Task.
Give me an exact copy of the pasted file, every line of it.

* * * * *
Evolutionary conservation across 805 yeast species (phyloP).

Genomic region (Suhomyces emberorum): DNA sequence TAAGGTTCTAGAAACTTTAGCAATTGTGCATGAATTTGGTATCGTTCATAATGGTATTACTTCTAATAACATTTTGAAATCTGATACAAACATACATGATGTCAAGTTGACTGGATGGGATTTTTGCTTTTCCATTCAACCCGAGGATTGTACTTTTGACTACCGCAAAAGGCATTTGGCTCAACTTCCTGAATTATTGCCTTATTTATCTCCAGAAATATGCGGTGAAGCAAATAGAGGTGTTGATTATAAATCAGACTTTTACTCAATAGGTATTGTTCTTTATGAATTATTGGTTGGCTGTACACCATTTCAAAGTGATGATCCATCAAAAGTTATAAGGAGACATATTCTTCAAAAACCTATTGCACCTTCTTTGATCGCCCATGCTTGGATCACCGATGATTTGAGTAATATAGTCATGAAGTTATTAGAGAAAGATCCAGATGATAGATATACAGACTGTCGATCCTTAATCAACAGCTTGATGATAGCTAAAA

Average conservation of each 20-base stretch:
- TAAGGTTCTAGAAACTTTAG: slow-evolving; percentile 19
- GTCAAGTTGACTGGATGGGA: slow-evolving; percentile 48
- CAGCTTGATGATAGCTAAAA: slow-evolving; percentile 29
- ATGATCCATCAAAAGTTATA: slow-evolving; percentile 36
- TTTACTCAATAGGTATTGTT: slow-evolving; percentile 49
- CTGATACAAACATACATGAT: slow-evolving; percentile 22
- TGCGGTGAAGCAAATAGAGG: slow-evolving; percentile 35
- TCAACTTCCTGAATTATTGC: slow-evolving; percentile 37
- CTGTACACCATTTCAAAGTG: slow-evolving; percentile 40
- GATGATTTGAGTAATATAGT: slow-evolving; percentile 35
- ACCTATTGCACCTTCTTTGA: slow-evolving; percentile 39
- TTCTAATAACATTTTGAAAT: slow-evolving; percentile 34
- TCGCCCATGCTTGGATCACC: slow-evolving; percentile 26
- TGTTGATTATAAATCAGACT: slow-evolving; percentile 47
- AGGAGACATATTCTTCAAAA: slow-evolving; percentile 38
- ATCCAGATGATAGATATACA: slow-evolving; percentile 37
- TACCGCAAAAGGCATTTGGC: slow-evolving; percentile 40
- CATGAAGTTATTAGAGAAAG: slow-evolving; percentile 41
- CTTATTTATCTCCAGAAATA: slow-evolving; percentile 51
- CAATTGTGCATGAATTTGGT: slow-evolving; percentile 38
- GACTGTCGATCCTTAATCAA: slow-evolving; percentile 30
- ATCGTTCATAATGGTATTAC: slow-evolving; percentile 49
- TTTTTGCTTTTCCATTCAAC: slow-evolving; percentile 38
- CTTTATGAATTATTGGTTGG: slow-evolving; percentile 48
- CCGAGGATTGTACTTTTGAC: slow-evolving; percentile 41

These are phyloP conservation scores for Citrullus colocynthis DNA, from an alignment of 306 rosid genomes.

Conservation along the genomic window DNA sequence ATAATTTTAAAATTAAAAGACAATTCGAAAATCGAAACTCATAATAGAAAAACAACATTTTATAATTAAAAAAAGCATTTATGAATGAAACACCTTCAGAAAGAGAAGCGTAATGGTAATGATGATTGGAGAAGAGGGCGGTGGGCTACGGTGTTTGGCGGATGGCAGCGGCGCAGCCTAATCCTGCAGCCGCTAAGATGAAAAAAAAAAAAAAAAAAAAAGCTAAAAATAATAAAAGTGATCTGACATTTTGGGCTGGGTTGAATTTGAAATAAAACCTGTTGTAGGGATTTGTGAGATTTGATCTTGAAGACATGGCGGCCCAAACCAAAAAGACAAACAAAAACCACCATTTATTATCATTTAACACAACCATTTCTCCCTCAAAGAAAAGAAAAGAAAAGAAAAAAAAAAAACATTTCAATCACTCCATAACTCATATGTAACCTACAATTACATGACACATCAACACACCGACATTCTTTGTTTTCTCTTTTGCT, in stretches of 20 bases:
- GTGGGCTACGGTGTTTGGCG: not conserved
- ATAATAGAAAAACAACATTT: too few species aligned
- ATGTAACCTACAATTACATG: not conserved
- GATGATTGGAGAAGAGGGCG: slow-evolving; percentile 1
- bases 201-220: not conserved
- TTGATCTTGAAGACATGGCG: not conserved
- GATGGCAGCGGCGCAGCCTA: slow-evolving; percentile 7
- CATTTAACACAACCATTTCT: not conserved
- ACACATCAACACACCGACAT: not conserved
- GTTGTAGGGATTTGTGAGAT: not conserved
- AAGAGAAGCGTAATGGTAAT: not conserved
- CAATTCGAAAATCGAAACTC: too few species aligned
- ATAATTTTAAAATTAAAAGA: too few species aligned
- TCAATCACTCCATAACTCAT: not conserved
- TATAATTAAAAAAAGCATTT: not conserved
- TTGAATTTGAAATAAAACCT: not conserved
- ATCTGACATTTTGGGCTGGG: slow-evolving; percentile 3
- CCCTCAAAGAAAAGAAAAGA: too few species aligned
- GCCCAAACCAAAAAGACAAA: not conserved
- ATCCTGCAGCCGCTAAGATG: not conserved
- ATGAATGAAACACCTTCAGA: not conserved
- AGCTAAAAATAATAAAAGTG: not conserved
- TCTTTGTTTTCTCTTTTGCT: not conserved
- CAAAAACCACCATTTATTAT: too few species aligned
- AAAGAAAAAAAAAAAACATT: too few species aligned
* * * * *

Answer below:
Evolutionary conservation across 805 yeast species (phyloP).

Genomic region (Suhomyces emberorum): DNA sequence TAAGGTTCTAGAAACTTTAGCAATTGTGCATGAATTTGGTATCGTTCATAATGGTATTACTTCTAATAACATTTTGAAATCTGATACAAACATACATGATGTCAAGTTGACTGGATGGGATTTTTGCTTTTCCATTCAACCCGAGGATTGTACTTTTGACTACCGCAAAAGGCATTTGGCTCAACTTCCTGAATTATTGCCTTATTTATCTCCAGAAATATGCGGTGAAGCAAATAGAGGTGTTGATTATAAATCAGACTTTTACTCAATAGGTATTGTTCTTTATGAATTATTGGTTGGCTGTACACCATTTCAAAGTGATGATCCATCAAAAGTTATAAGGAGACATATTCTTCAAAAACCTATTGCACCTTCTTTGATCGCCCATGCTTGGATCACCGATGATTTGAGTAATATAGTCATGAAGTTATTAGAGAAAGATCCAGATGATAGATATACAGACTGTCGATCCTTAATCAACAGCTTGATGATAGCTAAAA

Average conservation of each 20-base stretch:
- TAAGGTTCTAGAAACTTTAG: slow-evolving; percentile 19
- GTCAAGTTGACTGGATGGGA: slow-evolving; percentile 48
- CAGCTTGATGATAGCTAAAA: slow-evolving; percentile 29
- ATGATCCATCAAAAGTTATA: slow-evolving; percentile 36
- TTTACTCAATAGGTATTGTT: slow-evolving; percentile 49
- CTGATACAAACATACATGAT: slow-evolving; percentile 22
- TGCGGTGAAGCAAATAGAGG: slow-evolving; percentile 35
- TCAACTTCCTGAATTATTGC: slow-evolving; percentile 37
- CTGTACACCATTTCAAAGTG: slow-evolving; percentile 40
- GATGATTTGAGTAATATAGT: slow-evolving; percentile 35
- ACCTATTGCACCTTCTTTGA: slow-evolving; percentile 39
- TTCTAATAACATTTTGAAAT: slow-evolving; percentile 34
- TCGCCCATGCTTGGATCACC: slow-evolving; percentile 26
- TGTTGATTATAAATCAGACT: slow-evolving; percentile 47
- AGGAGACATATTCTTCAAAA: slow-evolving; percentile 38
- ATCCAGATGATAGATATACA: slow-evolving; percentile 37
- TACCGCAAAAGGCATTTGGC: slow-evolving; percentile 40
- CATGAAGTTATTAGAGAAAG: slow-evolving; percentile 41
- CTTATTTATCTCCAGAAATA: slow-evolving; percentile 51
- CAATTGTGCATGAATTTGGT: slow-evolving; percentile 38
- GACTGTCGATCCTTAATCAA: slow-evolving; percentile 30
- ATCGTTCATAATGGTATTAC: slow-evolving; percentile 49
- TTTTTGCTTTTCCATTCAAC: slow-evolving; percentile 38
- CTTTATGAATTATTGGTTGG: slow-evolving; percentile 48
- CCGAGGATTGTACTTTTGAC: slow-evolving; percentile 41

These are phyloP conservation scores for Citrullus colocynthis DNA, from an alignment of 306 rosid genomes.

Conservation along the genomic window DNA sequence ATAATTTTAAAATTAAAAGACAATTCGAAAATCGAAACTCATAATAGAAAAACAACATTTTATAATTAAAAAAAGCATTTATGAATGAAACACCTTCAGAAAGAGAAGCGTAATGGTAATGATGATTGGAGAAGAGGGCGGTGGGCTACGGTGTTTGGCGGATGGCAGCGGCGCAGCCTAATCCTGCAGCCGCTAAGATGAAAAAAAAAAAAAAAAAAAAAGCTAAAAATAATAAAAGTGATCTGACATTTTGGGCTGGGTTGAATTTGAAATAAAACCTGTTGTAGGGATTTGTGAGATTTGATCTTGAAGACATGGCGGCCCAAACCAAAAAGACAAACAAAAACCACCATTTATTATCATTTAACACAACCATTTCTCCCTCAAAGAAAAGAAAAGAAAAGAAAAAAAAAAAACATTTCAATCACTCCATAACTCATATGTAACCTACAATTACATGACACATCAACACACCGACATTCTTTGTTTTCTCTTTTGCT, in stretches of 20 bases:
- GTGGGCTACGGTGTTTGGCG: not conserved
- ATAATAGAAAAACAACATTT: too few species aligned
- ATGTAACCTACAATTACATG: not conserved
- GATGATTGGAGAAGAGGGCG: slow-evolving; percentile 1
- bases 201-220: not conserved
- TTGATCTTGAAGACATGGCG: not conserved
- GATGGCAGCGGCGCAGCCTA: slow-evolving; percentile 7
- CATTTAACACAACCATTTCT: not conserved
- ACACATCAACACACCGACAT: not conserved
- GTTGTAGGGATTTGTGAGAT: not conserved
- AAGAGAAGCGTAATGGTAAT: not conserved
- CAATTCGAAAATCGAAACTC: too few species aligned
- ATAATTTTAAAATTAAAAGA: too few species aligned
- TCAATCACTCCATAACTCAT: not conserved
- TATAATTAAAAAAAGCATTT: not conserved
- TTGAATTTGAAATAAAACCT: not conserved
- ATCTGACATTTTGGGCTGGG: slow-evolving; percentile 3
- CCCTCAAAGAAAAGAAAAGA: too few species aligned
- GCCCAAACCAAAAAGACAAA: not conserved
- ATCCTGCAGCCGCTAAGATG: not conserved
- ATGAATGAAACACCTTCAGA: not conserved
- AGCTAAAAATAATAAAAGTG: not conserved
- TCTTTGTTTTCTCTTTTGCT: not conserved
- CAAAAACCACCATTTATTAT: too few species aligned
- AAAGAAAAAAAAAAAACATT: too few species aligned